- No. of pages:
- © Academic Press 1998
- 2nd October 1997
- Academic Press
- eBook ISBN:
- Paperback ISBN:
Richard Selley é pesquisador sênior associado e professor emérito de Geologia do Petróleo na Imperial College, Londres.
Department of Earth Science & Engineering, Royal School of Mines, Imperial College of Science, Technology & Medicine, London, UK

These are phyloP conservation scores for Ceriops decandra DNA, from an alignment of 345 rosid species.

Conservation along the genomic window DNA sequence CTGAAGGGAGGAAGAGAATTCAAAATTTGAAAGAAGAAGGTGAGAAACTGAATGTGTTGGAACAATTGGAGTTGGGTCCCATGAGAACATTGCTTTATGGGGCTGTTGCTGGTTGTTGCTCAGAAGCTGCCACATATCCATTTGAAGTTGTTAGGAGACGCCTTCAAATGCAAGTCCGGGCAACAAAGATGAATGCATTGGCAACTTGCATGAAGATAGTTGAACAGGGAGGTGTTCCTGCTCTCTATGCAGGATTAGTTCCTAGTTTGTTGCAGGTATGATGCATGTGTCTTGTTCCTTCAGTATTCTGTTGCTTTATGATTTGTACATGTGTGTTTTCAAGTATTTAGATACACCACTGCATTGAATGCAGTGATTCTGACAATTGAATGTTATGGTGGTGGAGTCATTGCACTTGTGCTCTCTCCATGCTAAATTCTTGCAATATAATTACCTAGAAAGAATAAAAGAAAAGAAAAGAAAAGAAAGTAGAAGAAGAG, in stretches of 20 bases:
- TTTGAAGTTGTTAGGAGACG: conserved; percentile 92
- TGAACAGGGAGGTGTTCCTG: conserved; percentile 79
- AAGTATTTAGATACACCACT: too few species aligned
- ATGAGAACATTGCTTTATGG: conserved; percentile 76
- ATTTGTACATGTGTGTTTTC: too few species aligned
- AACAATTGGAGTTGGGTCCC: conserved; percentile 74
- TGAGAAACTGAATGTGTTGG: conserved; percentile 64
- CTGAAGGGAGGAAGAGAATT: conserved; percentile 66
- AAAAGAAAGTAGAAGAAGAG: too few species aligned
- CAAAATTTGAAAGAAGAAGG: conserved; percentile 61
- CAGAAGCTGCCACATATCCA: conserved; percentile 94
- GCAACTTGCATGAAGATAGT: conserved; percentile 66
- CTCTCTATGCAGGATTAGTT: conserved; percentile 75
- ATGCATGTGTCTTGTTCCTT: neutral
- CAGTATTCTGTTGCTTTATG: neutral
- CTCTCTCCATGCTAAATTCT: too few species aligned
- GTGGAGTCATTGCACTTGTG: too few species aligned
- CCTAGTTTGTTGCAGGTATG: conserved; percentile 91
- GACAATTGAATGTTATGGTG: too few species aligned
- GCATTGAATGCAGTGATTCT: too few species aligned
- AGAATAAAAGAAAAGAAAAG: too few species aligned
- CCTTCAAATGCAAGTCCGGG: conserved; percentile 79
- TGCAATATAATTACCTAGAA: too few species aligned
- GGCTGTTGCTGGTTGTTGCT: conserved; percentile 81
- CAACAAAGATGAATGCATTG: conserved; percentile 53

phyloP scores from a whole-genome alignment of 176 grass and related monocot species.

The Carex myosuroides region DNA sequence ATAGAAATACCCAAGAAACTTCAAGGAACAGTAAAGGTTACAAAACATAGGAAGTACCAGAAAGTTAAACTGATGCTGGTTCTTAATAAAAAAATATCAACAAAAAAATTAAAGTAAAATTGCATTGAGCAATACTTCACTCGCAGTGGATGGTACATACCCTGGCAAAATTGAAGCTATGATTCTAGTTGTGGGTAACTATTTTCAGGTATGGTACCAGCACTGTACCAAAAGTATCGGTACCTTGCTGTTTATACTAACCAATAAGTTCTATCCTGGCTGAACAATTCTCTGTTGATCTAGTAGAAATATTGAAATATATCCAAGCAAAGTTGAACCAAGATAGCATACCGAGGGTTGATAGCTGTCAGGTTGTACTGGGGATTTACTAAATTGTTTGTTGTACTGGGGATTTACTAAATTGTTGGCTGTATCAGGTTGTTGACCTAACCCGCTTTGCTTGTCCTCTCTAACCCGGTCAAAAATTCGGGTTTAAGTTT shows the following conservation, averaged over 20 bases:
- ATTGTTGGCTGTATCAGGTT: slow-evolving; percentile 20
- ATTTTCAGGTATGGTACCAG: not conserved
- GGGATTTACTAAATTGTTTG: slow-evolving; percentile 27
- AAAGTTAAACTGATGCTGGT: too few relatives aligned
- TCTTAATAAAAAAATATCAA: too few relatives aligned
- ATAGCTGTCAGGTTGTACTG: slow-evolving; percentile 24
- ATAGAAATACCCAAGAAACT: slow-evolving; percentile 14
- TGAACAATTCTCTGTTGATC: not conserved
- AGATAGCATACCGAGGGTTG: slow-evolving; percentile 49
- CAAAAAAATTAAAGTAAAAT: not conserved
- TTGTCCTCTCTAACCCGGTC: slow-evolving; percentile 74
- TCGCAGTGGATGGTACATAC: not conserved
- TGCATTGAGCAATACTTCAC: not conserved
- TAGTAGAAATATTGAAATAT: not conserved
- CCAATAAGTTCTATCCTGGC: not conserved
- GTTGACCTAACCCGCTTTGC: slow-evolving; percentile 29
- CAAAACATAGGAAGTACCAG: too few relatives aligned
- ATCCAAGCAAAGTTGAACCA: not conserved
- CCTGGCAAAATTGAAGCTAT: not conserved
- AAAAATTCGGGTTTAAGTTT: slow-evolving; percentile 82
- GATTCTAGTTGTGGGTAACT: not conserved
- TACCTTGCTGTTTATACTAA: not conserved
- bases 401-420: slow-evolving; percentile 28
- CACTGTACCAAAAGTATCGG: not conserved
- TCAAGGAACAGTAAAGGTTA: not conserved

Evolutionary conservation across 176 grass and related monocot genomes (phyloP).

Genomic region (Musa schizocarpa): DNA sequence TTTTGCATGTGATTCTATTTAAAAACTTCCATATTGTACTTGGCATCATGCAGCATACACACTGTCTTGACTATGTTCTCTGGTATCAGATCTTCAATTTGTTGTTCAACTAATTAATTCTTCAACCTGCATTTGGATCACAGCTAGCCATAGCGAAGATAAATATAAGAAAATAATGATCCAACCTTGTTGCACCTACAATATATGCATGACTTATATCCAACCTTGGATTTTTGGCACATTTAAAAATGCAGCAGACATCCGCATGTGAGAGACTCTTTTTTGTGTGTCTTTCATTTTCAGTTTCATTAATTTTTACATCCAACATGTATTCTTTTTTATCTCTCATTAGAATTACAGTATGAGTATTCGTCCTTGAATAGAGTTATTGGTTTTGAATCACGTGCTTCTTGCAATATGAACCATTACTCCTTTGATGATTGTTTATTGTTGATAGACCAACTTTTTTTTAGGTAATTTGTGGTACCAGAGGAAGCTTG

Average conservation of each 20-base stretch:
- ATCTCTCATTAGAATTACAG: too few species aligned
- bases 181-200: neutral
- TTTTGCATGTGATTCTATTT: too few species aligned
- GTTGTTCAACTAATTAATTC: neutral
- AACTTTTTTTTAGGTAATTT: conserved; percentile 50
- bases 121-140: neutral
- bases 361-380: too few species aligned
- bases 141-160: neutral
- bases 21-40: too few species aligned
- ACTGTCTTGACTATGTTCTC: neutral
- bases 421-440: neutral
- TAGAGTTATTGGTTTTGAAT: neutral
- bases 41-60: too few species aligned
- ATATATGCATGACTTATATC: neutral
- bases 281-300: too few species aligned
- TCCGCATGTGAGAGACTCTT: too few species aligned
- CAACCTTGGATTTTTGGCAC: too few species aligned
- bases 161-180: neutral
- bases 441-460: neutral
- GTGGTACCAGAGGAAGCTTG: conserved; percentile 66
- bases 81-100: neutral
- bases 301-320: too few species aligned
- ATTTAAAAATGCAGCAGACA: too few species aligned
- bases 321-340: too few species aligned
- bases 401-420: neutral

@qu:"...this book is extremely well written and easy to read...I would highly recommend this book as an excellent introduction to the field in university courses, to those new in petroleum industry, to nongeoscientists working with geologists, and those interested in a review of petroleum geology. I recommend Selley's text for its easy and clear text and 332 illustrations, especially for college students and those interested in concise review. This text will carry forward aspects of petroleum geology into the XXI century." @source:--Marcio R. Mello, Center of Excellence of Geochemistry @qu:"This comprehensive, stimulating book conveys information with intelligence, clear illustrations, and marvelous wit. The author writes with clarity and authority and with a grasp of the subject matter that is lightly presented." @source:--Fouad Michael, Western Geophysical, Houston, Texas, THE LEADING EDGE @qu:"...an authoritative piece of work written by an author with over 30 years experience. If you require an overview of petroleum geoscience, I recommend you buy the Elements of Petroleum Geology." @source:--Giancario Rizzi, Core Carbonates, PESGB REVIEW @qu:"Works well as a college-level introductory text and as a reference for informed nongeologists, such as geophysicists or petroleum engineers." @source:--AMERICAN ASSOCIATION OF PETROLEUM GEOLOGISTS @qu:"An excellent [and] very readable text for final year undergraduates." @source:--NATURE @qu:"An excellent book, ideal for the inexperienced, and a good review for those who have been around for a while." @source:--SOCIETY OF EXPLORATION GEOPHYSICISTS @qu:"An introductory text for university courses in petroleum goescience, also useful as a reference for professional petroleum geoscientists and engineers. Emphasis is on petroleum geology, with additional material on geophysics and petroleum reservoir engineering. Coverage includes methods of exploration, the subsurface environment, generation and migration of petroleum, sedimentary basins and petroleum systems, and nonconventional petroleum resources. Includes black and white photos, many tables, maps, and diagrams, a glossary, and an appendix of units and conversion factors. This edition takes into account advances in concepts and technology over the past 15 years." @source:--REFERENCE & RESEARCHING BOOK NEWS @qu:"An authoritative piece of work written by an author with over 30 years experience of petroleum geoscience, I recommend you to buy Elements Of Petroleum Geology." @source:--PETROLEUM EXPLORATION SOCIETY OF GREAT BRITAIN